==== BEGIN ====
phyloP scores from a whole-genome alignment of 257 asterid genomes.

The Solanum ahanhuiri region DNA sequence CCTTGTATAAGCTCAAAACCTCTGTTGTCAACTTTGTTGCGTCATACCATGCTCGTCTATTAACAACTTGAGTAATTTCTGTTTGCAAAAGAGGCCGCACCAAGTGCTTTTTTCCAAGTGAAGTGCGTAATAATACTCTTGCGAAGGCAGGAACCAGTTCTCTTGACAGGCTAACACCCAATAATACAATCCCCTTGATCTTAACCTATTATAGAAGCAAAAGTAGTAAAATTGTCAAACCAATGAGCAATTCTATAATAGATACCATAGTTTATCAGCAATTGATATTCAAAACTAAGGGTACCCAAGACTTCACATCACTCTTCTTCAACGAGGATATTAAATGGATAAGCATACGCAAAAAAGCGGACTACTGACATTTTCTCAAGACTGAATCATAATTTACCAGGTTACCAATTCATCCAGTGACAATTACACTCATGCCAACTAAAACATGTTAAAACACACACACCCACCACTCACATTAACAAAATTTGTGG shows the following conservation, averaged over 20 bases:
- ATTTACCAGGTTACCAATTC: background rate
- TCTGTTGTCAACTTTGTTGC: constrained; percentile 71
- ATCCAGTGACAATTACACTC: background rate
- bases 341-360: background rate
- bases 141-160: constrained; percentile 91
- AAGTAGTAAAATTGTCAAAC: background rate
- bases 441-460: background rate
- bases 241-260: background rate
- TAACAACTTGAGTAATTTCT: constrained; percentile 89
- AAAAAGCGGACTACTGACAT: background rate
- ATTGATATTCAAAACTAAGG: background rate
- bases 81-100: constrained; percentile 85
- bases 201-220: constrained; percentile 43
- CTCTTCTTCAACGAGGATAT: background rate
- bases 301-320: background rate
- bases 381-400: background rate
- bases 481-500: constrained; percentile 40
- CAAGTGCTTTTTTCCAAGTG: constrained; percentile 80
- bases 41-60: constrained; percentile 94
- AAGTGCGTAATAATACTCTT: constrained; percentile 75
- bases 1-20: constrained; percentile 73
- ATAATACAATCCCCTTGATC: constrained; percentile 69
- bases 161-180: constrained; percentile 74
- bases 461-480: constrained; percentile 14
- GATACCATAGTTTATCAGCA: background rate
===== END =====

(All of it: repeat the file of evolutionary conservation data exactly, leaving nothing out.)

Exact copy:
phyloP scores from a whole-genome alignment of 257 asterid genomes.

The Solanum ahanhuiri region DNA sequence CCTTGTATAAGCTCAAAACCTCTGTTGTCAACTTTGTTGCGTCATACCATGCTCGTCTATTAACAACTTGAGTAATTTCTGTTTGCAAAAGAGGCCGCACCAAGTGCTTTTTTCCAAGTGAAGTGCGTAATAATACTCTTGCGAAGGCAGGAACCAGTTCTCTTGACAGGCTAACACCCAATAATACAATCCCCTTGATCTTAACCTATTATAGAAGCAAAAGTAGTAAAATTGTCAAACCAATGAGCAATTCTATAATAGATACCATAGTTTATCAGCAATTGATATTCAAAACTAAGGGTACCCAAGACTTCACATCACTCTTCTTCAACGAGGATATTAAATGGATAAGCATACGCAAAAAAGCGGACTACTGACATTTTCTCAAGACTGAATCATAATTTACCAGGTTACCAATTCATCCAGTGACAATTACACTCATGCCAACTAAAACATGTTAAAACACACACACCCACCACTCACATTAACAAAATTTGTGG shows the following conservation, averaged over 20 bases:
- ATTTACCAGGTTACCAATTC: background rate
- TCTGTTGTCAACTTTGTTGC: constrained; percentile 71
- ATCCAGTGACAATTACACTC: background rate
- bases 341-360: background rate
- bases 141-160: constrained; percentile 91
- AAGTAGTAAAATTGTCAAAC: background rate
- bases 441-460: background rate
- bases 241-260: background rate
- TAACAACTTGAGTAATTTCT: constrained; percentile 89
- AAAAAGCGGACTACTGACAT: background rate
- ATTGATATTCAAAACTAAGG: background rate
- bases 81-100: constrained; percentile 85
- bases 201-220: constrained; percentile 43
- CTCTTCTTCAACGAGGATAT: background rate
- bases 301-320: background rate
- bases 381-400: background rate
- bases 481-500: constrained; percentile 40
- CAAGTGCTTTTTTCCAAGTG: constrained; percentile 80
- bases 41-60: constrained; percentile 94
- AAGTGCGTAATAATACTCTT: constrained; percentile 75
- bases 1-20: constrained; percentile 73
- ATAATACAATCCCCTTGATC: constrained; percentile 69
- bases 161-180: constrained; percentile 74
- bases 461-480: constrained; percentile 14
- GATACCATAGTTTATCAGCA: background rate